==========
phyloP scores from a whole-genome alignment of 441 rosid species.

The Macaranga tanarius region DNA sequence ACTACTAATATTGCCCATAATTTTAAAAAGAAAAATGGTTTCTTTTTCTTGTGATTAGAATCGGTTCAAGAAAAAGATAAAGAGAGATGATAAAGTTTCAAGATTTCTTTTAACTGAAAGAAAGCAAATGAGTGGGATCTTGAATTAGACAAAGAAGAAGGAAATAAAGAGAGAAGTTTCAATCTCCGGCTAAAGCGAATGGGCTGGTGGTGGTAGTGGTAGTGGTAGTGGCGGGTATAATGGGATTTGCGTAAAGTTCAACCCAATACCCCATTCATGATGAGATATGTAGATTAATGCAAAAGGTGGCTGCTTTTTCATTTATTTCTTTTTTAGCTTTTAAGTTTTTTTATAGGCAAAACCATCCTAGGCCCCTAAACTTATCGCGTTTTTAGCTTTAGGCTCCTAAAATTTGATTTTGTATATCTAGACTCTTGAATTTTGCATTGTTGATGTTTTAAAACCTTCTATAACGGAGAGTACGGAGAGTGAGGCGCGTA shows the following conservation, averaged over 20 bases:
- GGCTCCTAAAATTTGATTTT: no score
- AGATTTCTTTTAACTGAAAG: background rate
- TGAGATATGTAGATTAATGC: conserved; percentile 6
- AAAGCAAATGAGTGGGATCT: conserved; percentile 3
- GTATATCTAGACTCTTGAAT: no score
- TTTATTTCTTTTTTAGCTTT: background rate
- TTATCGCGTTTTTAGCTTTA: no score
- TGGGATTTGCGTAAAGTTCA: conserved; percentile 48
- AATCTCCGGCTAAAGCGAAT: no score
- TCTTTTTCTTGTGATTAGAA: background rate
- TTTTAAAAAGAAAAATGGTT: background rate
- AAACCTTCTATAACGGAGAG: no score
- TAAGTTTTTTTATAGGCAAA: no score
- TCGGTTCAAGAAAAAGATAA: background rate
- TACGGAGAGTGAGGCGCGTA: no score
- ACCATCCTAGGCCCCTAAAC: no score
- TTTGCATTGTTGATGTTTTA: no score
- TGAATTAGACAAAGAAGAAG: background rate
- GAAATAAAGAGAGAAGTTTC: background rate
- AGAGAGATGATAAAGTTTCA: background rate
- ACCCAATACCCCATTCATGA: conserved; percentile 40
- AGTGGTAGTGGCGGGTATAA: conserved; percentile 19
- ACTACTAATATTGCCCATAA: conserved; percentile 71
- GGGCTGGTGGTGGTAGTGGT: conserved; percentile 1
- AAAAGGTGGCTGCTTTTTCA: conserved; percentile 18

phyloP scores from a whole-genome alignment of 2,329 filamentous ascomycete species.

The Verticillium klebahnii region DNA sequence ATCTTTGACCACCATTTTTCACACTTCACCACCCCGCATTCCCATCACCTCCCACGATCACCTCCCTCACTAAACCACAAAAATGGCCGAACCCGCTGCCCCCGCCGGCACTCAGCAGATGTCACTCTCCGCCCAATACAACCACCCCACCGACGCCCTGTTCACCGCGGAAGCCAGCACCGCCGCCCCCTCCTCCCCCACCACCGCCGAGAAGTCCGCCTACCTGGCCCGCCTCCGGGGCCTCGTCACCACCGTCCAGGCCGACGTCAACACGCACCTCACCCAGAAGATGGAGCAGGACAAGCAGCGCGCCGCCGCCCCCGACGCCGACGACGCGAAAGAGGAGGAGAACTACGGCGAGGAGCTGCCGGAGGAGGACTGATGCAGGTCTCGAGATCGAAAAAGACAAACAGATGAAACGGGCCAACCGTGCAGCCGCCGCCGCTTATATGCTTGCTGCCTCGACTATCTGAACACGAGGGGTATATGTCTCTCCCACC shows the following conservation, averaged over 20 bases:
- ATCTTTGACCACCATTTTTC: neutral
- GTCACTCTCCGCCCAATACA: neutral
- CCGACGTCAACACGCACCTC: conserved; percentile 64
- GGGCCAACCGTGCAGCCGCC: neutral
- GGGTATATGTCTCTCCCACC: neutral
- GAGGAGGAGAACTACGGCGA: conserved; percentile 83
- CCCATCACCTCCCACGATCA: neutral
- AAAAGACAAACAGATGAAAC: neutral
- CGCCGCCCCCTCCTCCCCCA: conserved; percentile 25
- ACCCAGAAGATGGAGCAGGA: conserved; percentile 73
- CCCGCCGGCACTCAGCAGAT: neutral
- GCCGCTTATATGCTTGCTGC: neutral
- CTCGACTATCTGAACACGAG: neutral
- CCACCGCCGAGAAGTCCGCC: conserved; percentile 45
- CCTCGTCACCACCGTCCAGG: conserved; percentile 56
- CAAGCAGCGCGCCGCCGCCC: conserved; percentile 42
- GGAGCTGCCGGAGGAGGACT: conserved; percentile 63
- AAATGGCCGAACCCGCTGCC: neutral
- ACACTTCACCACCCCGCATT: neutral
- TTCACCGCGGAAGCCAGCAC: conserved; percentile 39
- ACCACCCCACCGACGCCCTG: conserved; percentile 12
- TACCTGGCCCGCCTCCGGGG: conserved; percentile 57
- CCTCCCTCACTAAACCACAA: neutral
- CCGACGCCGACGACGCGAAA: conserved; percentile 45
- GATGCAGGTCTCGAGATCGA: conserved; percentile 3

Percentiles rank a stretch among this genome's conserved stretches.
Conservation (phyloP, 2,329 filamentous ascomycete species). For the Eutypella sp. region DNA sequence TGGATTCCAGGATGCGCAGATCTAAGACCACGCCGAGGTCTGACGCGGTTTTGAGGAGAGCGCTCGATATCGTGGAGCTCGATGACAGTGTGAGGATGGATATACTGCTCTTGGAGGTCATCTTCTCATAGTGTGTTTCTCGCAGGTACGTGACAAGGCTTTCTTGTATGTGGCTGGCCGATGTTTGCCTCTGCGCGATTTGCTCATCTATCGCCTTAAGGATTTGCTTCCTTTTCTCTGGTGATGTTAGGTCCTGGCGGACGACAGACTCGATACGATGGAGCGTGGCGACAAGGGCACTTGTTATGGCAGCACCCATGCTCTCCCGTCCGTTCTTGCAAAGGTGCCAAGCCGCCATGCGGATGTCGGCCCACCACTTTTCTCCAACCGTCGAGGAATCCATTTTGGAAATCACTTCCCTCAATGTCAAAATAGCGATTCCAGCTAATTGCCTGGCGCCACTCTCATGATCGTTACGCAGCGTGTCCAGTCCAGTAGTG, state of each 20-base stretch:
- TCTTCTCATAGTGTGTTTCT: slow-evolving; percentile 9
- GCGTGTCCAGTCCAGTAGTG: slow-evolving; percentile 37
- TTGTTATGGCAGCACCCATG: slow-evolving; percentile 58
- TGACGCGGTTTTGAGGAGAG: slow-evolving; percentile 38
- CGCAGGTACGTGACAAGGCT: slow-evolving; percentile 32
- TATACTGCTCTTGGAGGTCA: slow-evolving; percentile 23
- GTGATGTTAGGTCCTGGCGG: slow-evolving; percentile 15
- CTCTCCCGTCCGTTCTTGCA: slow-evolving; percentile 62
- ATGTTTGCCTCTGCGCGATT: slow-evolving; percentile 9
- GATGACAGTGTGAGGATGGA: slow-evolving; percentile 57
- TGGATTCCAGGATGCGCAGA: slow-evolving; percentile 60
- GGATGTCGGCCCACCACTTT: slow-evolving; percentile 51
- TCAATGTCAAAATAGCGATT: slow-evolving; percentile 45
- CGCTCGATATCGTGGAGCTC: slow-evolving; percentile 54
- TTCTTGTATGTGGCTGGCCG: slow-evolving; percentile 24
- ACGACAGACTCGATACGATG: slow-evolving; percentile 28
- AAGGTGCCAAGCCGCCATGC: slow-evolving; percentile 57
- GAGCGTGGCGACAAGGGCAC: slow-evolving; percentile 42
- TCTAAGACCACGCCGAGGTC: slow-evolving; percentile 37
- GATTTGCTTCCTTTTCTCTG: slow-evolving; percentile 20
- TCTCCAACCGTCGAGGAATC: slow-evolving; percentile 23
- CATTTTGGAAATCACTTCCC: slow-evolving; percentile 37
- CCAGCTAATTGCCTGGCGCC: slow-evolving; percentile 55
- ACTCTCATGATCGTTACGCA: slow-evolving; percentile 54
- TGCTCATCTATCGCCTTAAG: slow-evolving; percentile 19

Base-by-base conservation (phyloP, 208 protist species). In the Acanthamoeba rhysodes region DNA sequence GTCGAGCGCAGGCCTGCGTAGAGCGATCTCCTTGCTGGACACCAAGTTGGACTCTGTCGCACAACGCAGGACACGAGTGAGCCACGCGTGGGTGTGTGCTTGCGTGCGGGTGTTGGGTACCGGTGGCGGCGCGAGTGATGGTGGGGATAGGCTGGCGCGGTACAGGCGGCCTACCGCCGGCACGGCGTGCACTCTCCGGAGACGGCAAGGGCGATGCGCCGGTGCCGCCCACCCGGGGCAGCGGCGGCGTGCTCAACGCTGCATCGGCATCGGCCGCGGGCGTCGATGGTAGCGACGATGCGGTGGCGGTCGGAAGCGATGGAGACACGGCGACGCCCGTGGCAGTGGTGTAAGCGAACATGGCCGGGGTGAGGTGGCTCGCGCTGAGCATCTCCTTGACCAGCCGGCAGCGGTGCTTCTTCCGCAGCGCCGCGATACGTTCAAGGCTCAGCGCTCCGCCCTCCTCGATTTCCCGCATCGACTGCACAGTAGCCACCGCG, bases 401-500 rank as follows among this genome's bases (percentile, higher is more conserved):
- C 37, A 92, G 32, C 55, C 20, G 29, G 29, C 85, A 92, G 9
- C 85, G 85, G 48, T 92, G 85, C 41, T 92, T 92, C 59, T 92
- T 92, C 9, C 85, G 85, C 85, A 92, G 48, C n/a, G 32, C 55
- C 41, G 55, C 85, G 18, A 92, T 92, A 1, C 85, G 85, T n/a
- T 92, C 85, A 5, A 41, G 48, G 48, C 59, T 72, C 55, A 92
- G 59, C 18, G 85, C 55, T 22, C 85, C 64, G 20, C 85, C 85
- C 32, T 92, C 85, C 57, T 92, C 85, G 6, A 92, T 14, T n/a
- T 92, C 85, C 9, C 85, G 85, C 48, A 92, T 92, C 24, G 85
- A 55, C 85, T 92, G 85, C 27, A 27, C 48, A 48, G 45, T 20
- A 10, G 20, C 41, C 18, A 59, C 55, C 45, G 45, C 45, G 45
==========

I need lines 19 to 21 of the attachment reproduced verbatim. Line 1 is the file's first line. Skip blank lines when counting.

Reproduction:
- TTTGCATTGTTGATGTTTTA: no score
- TGAATTAGACAAAGAAGAAG: background rate
- GAAATAAAGAGAGAAGTTTC: background rate